Other solvents extraction methods may be utilized with similar success, including the use of such alternative solvents as ether, straight ethanol or straight methanol, trichloroethylene, dichloromethane, and chloroform.

EXAMPLE VI

One kilogram of a second oleaginous fibrous imitation cheese spread was prepared in the manner and having the constituents as described below.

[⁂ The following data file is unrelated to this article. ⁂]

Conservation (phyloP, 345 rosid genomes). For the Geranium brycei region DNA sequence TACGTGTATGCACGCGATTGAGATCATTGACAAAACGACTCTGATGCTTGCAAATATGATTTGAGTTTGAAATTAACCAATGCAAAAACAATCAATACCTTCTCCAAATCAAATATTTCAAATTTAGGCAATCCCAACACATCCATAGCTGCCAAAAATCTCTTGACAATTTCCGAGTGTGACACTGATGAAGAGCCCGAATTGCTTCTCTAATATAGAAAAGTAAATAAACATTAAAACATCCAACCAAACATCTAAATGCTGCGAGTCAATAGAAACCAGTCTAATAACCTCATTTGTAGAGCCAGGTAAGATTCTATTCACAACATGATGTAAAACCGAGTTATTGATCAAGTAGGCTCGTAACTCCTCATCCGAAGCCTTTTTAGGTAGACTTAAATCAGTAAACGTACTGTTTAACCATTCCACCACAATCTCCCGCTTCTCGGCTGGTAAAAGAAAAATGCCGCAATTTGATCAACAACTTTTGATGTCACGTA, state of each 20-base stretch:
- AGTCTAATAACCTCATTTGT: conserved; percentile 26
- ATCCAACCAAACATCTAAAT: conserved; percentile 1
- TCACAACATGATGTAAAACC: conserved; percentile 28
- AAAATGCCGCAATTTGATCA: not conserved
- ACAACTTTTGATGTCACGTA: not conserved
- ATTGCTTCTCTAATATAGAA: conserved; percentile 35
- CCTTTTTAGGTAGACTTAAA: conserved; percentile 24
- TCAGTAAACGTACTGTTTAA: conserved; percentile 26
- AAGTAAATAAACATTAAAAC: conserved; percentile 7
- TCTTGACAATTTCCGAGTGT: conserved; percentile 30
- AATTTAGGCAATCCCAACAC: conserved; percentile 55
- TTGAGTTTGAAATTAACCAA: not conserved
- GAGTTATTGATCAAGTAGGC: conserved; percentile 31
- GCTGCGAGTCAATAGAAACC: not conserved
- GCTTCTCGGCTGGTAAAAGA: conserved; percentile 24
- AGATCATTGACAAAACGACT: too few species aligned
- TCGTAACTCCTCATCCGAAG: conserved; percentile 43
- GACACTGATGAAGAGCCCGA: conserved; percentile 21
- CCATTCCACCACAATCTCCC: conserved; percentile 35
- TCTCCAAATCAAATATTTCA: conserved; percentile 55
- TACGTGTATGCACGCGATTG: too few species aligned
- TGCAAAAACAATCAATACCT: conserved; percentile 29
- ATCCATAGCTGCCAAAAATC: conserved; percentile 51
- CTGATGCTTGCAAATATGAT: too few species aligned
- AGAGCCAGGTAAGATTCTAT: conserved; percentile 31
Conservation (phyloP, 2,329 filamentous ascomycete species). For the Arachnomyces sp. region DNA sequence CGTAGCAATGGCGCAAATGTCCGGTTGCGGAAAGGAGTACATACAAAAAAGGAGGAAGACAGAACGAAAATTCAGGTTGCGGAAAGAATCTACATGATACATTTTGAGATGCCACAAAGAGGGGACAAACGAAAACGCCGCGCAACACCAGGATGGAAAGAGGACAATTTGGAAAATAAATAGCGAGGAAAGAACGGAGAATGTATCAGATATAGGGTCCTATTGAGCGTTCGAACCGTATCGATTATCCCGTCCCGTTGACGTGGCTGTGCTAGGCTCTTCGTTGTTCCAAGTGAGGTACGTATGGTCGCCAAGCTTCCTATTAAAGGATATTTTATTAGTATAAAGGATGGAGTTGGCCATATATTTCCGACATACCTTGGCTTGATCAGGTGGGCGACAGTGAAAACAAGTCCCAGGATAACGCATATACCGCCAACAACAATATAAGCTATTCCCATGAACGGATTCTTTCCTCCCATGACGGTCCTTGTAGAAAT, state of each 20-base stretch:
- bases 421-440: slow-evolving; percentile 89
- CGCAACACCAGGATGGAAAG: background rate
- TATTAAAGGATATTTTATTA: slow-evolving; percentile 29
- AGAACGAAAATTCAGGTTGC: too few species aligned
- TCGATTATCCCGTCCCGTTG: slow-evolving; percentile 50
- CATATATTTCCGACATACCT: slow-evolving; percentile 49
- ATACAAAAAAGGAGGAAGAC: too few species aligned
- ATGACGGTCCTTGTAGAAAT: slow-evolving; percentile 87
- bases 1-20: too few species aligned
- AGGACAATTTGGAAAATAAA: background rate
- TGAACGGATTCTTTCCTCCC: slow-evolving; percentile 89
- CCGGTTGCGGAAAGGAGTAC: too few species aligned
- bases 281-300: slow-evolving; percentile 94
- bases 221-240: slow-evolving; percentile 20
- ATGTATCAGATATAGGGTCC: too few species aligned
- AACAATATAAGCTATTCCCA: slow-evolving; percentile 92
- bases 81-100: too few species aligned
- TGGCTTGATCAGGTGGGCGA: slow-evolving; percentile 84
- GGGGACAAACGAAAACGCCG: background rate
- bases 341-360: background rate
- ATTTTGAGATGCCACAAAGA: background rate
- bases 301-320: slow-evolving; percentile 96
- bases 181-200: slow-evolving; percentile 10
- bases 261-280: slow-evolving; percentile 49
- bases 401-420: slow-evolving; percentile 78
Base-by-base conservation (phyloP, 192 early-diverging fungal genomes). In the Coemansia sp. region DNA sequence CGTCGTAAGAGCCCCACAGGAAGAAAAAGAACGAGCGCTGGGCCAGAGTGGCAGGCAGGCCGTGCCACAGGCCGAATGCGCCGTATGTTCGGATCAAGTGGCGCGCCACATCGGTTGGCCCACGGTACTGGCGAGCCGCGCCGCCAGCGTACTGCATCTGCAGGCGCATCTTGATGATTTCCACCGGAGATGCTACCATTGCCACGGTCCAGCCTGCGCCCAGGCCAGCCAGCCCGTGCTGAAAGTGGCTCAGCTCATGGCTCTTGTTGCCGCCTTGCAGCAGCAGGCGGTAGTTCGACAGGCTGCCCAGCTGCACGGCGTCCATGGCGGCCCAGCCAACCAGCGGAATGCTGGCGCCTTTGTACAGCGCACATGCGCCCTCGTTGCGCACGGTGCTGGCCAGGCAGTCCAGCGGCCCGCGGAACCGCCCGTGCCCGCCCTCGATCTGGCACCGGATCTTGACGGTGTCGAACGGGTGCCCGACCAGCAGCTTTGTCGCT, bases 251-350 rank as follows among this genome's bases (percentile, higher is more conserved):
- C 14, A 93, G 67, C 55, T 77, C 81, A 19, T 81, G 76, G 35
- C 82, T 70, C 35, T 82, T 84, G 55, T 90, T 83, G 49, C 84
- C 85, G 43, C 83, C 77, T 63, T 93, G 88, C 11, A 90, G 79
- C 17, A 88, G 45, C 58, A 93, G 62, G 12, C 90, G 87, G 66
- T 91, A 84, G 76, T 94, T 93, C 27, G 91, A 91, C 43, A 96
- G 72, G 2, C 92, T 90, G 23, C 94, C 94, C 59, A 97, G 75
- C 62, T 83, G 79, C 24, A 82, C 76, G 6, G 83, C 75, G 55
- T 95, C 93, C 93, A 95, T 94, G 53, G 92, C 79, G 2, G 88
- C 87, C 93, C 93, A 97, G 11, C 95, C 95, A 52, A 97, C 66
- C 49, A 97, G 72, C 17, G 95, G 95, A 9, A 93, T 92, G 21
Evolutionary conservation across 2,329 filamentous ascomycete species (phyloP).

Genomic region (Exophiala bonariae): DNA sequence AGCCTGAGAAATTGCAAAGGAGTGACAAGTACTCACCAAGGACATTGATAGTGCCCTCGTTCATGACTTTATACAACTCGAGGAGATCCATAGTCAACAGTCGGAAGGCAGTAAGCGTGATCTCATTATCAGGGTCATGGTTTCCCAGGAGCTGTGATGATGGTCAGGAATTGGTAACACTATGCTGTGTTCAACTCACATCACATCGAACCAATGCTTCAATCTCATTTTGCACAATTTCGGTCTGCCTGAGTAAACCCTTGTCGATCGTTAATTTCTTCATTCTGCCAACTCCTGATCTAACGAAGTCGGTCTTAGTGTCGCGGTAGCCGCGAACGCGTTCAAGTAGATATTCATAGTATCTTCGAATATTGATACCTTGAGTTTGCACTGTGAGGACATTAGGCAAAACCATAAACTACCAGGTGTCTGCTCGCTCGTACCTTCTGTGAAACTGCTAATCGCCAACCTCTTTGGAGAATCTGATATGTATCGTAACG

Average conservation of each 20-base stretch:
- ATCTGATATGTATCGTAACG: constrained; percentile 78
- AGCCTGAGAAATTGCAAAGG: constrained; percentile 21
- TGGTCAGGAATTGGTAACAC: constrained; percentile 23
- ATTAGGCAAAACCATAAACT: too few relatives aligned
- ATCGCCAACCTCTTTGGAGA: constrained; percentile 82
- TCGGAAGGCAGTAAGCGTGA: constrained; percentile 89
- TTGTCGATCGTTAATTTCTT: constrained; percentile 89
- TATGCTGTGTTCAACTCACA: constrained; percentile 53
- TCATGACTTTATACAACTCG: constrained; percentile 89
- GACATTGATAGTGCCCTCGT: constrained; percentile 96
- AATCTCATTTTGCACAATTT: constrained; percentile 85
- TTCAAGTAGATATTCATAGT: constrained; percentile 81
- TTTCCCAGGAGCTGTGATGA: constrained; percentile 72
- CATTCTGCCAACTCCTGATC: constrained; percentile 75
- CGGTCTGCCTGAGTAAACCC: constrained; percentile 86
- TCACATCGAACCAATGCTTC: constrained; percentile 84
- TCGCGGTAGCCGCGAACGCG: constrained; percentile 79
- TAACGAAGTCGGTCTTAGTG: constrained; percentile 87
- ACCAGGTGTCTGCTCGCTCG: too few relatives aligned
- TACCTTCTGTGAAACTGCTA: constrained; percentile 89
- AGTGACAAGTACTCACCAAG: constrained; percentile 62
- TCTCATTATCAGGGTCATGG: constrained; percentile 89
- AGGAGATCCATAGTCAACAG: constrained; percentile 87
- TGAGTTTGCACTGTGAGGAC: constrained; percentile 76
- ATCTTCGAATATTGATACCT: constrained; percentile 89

______________________________________                      Cal-                      ories                      Per     TotalIngredients     Amount     Gram    Calories______________________________________Water           563.88 gm. 0       0Locust Bean Gum 4.75 gm.   4.0     19.0Guar Gum        4.75 gm.   4.0     19.0Carrageenan     0.95 gm.   4.0     3.8Sorbitol 70% Solution           41.0 gm.   2.8     114.8Salt (Sodium Chloride)           23.5 gm.   0       0Potassium Sorbate (Sorbistat K)  0.85 gm.   0       0Sodium Benzoate 0.42 gm.   0       0Citric Acid, Hydrous           1.20 gm.   4.0     4.8Yellow Color, No. 5, 10% Solution   0.2 gm.    0       0Yellow Color, No. 6, 10% Solution   0.70 gm.   0       0Artificial Milk Flavor No. Y-938      0.3 gm.    4.0     1.2Mustard, Double Fine           0.42 gm.   4.0     1.68Onion Powder    14.20 gm.  3.5     49.7Worcestershire Sauce           0.78 gm.   0       3.12Monosodium Glutamate           0.60 gm.   0       0Imitation Cheddar Cheese No. 19517 (Stange)           0.60 gm.   4.0     2.4Corn Oil        73.7 gm.   9.0     663.3Tween 60 (Polyoxyethylene (20) Sorbitan Monostearate)  3.5 gm.    9.0     31.5Separated and Purified Cellulose Fibers (Brown Company Solka-Floc BW-300)        263.7 gm.  0       0           1000.0 gm.         914.3 Cal.______________________________________